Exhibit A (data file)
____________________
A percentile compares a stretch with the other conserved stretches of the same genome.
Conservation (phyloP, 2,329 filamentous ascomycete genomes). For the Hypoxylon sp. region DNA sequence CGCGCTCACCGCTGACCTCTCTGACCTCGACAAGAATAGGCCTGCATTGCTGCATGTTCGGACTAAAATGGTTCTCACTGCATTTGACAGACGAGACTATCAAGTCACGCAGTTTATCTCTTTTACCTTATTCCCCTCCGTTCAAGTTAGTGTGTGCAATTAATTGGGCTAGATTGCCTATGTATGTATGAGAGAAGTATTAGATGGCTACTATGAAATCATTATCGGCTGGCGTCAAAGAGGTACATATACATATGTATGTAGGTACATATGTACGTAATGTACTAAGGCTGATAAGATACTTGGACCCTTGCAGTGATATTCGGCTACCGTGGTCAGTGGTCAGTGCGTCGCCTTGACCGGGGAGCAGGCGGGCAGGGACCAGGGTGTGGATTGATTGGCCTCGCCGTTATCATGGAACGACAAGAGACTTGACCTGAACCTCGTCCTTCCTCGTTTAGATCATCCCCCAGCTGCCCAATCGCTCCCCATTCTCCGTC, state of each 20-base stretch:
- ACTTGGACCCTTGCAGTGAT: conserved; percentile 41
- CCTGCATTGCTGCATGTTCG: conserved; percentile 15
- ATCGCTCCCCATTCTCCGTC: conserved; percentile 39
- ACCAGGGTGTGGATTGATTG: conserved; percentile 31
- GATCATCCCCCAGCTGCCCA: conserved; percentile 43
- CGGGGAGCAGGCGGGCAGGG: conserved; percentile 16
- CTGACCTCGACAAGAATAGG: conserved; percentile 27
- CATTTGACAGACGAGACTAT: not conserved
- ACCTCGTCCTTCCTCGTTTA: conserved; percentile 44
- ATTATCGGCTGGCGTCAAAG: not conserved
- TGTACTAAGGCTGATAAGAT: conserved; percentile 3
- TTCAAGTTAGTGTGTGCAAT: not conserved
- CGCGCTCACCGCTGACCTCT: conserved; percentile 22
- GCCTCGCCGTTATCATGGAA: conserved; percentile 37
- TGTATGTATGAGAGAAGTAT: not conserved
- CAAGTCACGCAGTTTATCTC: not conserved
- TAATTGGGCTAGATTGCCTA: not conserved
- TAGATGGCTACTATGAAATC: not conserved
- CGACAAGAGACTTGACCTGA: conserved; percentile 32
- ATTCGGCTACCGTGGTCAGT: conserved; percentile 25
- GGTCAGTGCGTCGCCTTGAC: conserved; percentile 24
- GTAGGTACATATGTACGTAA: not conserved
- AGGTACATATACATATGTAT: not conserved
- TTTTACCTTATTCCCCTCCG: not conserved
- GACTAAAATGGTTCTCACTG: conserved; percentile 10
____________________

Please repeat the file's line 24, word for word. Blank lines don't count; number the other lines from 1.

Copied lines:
- GTAGGTACATATGTACGTAA: not conserved